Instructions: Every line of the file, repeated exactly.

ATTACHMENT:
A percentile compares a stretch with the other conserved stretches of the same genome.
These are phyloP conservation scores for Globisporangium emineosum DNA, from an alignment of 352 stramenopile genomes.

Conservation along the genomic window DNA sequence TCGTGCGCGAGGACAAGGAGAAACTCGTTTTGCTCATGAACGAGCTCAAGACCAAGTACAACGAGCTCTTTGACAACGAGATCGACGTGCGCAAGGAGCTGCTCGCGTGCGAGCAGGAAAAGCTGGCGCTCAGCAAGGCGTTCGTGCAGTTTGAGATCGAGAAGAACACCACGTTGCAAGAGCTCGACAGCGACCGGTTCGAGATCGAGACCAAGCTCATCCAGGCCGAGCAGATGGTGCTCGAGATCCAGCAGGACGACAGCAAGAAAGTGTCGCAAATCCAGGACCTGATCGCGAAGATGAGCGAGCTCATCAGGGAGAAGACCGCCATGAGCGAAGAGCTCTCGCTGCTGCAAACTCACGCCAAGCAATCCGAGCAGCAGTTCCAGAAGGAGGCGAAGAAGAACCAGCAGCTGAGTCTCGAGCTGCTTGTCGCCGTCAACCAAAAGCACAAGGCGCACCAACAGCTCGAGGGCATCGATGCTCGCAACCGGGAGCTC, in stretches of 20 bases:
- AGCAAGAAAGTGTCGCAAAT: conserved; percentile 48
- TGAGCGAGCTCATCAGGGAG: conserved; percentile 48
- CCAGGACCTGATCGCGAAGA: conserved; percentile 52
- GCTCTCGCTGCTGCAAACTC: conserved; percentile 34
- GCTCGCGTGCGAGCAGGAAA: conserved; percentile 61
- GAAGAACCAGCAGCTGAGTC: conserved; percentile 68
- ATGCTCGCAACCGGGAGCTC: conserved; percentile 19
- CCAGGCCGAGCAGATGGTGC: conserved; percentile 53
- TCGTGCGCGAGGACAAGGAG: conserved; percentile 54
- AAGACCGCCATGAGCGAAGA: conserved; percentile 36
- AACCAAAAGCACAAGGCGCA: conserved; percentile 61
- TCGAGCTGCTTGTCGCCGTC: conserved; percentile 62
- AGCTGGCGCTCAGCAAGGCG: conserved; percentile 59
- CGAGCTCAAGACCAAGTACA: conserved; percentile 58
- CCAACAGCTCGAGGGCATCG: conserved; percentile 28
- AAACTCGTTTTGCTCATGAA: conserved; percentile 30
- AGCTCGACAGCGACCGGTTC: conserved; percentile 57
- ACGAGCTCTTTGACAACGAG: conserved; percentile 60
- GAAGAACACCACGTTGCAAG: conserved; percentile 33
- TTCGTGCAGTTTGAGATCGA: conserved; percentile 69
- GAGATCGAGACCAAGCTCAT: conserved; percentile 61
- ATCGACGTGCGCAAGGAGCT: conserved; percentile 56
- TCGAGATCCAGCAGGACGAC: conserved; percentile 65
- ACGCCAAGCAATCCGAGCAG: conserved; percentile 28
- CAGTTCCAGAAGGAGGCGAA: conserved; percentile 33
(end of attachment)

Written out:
A percentile compares a stretch with the other conserved stretches of the same genome.
These are phyloP conservation scores for Globisporangium emineosum DNA, from an alignment of 352 stramenopile genomes.

Conservation along the genomic window DNA sequence TCGTGCGCGAGGACAAGGAGAAACTCGTTTTGCTCATGAACGAGCTCAAGACCAAGTACAACGAGCTCTTTGACAACGAGATCGACGTGCGCAAGGAGCTGCTCGCGTGCGAGCAGGAAAAGCTGGCGCTCAGCAAGGCGTTCGTGCAGTTTGAGATCGAGAAGAACACCACGTTGCAAGAGCTCGACAGCGACCGGTTCGAGATCGAGACCAAGCTCATCCAGGCCGAGCAGATGGTGCTCGAGATCCAGCAGGACGACAGCAAGAAAGTGTCGCAAATCCAGGACCTGATCGCGAAGATGAGCGAGCTCATCAGGGAGAAGACCGCCATGAGCGAAGAGCTCTCGCTGCTGCAAACTCACGCCAAGCAATCCGAGCAGCAGTTCCAGAAGGAGGCGAAGAAGAACCAGCAGCTGAGTCTCGAGCTGCTTGTCGCCGTCAACCAAAAGCACAAGGCGCACCAACAGCTCGAGGGCATCGATGCTCGCAACCGGGAGCTC, in stretches of 20 bases:
- AGCAAGAAAGTGTCGCAAAT: conserved; percentile 48
- TGAGCGAGCTCATCAGGGAG: conserved; percentile 48
- CCAGGACCTGATCGCGAAGA: conserved; percentile 52
- GCTCTCGCTGCTGCAAACTC: conserved; percentile 34
- GCTCGCGTGCGAGCAGGAAA: conserved; percentile 61
- GAAGAACCAGCAGCTGAGTC: conserved; percentile 68
- ATGCTCGCAACCGGGAGCTC: conserved; percentile 19
- CCAGGCCGAGCAGATGGTGC: conserved; percentile 53
- TCGTGCGCGAGGACAAGGAG: conserved; percentile 54
- AAGACCGCCATGAGCGAAGA: conserved; percentile 36
- AACCAAAAGCACAAGGCGCA: conserved; percentile 61
- TCGAGCTGCTTGTCGCCGTC: conserved; percentile 62
- AGCTGGCGCTCAGCAAGGCG: conserved; percentile 59
- CGAGCTCAAGACCAAGTACA: conserved; percentile 58
- CCAACAGCTCGAGGGCATCG: conserved; percentile 28
- AAACTCGTTTTGCTCATGAA: conserved; percentile 30
- AGCTCGACAGCGACCGGTTC: conserved; percentile 57
- ACGAGCTCTTTGACAACGAG: conserved; percentile 60
- GAAGAACACCACGTTGCAAG: conserved; percentile 33
- TTCGTGCAGTTTGAGATCGA: conserved; percentile 69
- GAGATCGAGACCAAGCTCAT: conserved; percentile 61
- ATCGACGTGCGCAAGGAGCT: conserved; percentile 56
- TCGAGATCCAGCAGGACGAC: conserved; percentile 65
- ACGCCAAGCAATCCGAGCAG: conserved; percentile 28
- CAGTTCCAGAAGGAGGCGAA: conserved; percentile 33